Fishing

The Rangeley Lakes Region is an accessible wilderness as vast as it is beautiful.  It is the home of world-class brook trout and landlocked salmon fishing in sparkling lakes, ponds, streams, and rivers surrounded by forest-clad mountains, a place of such extraordinary beauty that the angler does well to attend to his fishing.  The pristine Rangeley Lakes are known as the birthplace of contemporary fly-fishing, a place where some of the most famous flies originated.

 

Years ago this Region was noted strictly for its excellent trout fishing. Later, salmon were introduced to many waters so that now it affords fishing for both popular species. The ice usually leaves the lakes and ponds early to mid-May. Most waters close to fishing on September 30th, although recent changes in fishing laws now allow some catch-and-release fishing on limited waters in October.

Fly hatches afford some of the finest fishing available. The first hatches come off approximately late May and early June, depending on weather conditions. This hatch is flying ants, reddish-brown in color. Second, the Caddis, happens about mid-June. The third, Mayflies, start in mid-June and go to about July 10th.

LAKE FISHING: A few of the waters are Rangeley Lake, Mooselookmeguntic Lake, Cupsuptic Lake, Dodge Pond, Tim Pond, Little and Big Kennebago (the largest fly-fishing-only body of water in the Northeast,) the Richardsons, and Aziscoos Lake. There are Lake Trout in the Richardson Lakes, Lincoln Pond, and a few other ponds and are growing larger every year (well over 10lbs.)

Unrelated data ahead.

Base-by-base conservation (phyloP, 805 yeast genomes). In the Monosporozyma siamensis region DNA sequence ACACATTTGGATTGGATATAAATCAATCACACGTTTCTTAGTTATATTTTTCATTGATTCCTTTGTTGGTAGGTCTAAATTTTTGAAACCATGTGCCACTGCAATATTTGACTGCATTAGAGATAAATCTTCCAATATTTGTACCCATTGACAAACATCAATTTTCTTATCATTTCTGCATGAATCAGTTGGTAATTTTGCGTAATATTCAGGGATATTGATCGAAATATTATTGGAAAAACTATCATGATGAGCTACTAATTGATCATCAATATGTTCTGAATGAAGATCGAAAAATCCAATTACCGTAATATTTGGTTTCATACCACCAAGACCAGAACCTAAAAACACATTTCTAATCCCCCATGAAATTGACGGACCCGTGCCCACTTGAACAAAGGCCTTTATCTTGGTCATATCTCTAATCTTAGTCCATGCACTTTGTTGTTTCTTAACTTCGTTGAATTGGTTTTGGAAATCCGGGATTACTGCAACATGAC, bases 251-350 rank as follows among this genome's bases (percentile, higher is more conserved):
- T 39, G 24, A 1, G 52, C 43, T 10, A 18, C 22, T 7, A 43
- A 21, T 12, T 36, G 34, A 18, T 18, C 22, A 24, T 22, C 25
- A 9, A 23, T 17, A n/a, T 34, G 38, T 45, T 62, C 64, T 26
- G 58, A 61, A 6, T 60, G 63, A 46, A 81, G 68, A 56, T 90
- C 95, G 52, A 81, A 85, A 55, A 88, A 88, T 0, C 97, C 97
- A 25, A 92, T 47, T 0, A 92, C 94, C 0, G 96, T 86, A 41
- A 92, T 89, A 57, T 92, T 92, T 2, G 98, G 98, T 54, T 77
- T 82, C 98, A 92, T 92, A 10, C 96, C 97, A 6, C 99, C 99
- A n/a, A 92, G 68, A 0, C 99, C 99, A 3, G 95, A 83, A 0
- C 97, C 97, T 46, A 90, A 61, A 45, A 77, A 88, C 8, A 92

Spring is normally the fastest action with the salmon and trout feeding near the surface.  Trolling streamer flies, smelts, crawlers, plus lures seems to bring the best results.  Very popular fly patterns are the Grey Ghost, Black Ghost, Mickey Finn, and the Kennebago Smelt plus many others.  Lures such as the Mooselook Warbler, Flash King Warbler, Sutton spoons, Rapala's and many more are the lures of choice.  Tying smelts (not live) on leaders is also very popular along with trolling worms and crawlers.  Weight on your line or the use of downriggers is not normally needed at this time of year as the fish are feeding between 1' and 10' below the surface.

Summer fishing in the lakes is different as the fish are in deeper depths seeking cooler temperatures.  You would normally use lead core line or downriggers to get your bait down to the fish.  The fish still feed on the same bait as in the Spring season, just somewhat deeper, normally 20' to 50' down from the top and in deeper sections of the lakes.  Fall fishing in the lakes is a combination of summer and spring fishing depending on whether the water has cooled off to bring the fish back up toward the surface.

POND, RIVER AND STREAM FISHING: Fly-fishing on ponds and streams is just as popular as lake fishing.  Many waters in the Rangeley area are fly-fishing only (consult your law book).  The two most popular spots for casting are the Kennebago River and the Upper Dam on Mooselookmeguntic Lake.  Many other streams and ponds are popular.

Spring fly-fishing is mostly done using casting streamers on floating or sinking lines as well as nymphs, wets, and a few dry flies.  Summer fly-casting is matching the hatches with the above-mentioned flies.

Fall brings the spawning when salmon and trout run up the rivers…Kennebago, Rangeley, Cupsuptic, and the others.  The larger fish are normally taken by the fly fisherman at this time using a wide variety of flies.  One section of Kennebago is catch-and-release from August 15th to September 30th, and the Rangeley River will remain open in October for catch-and-release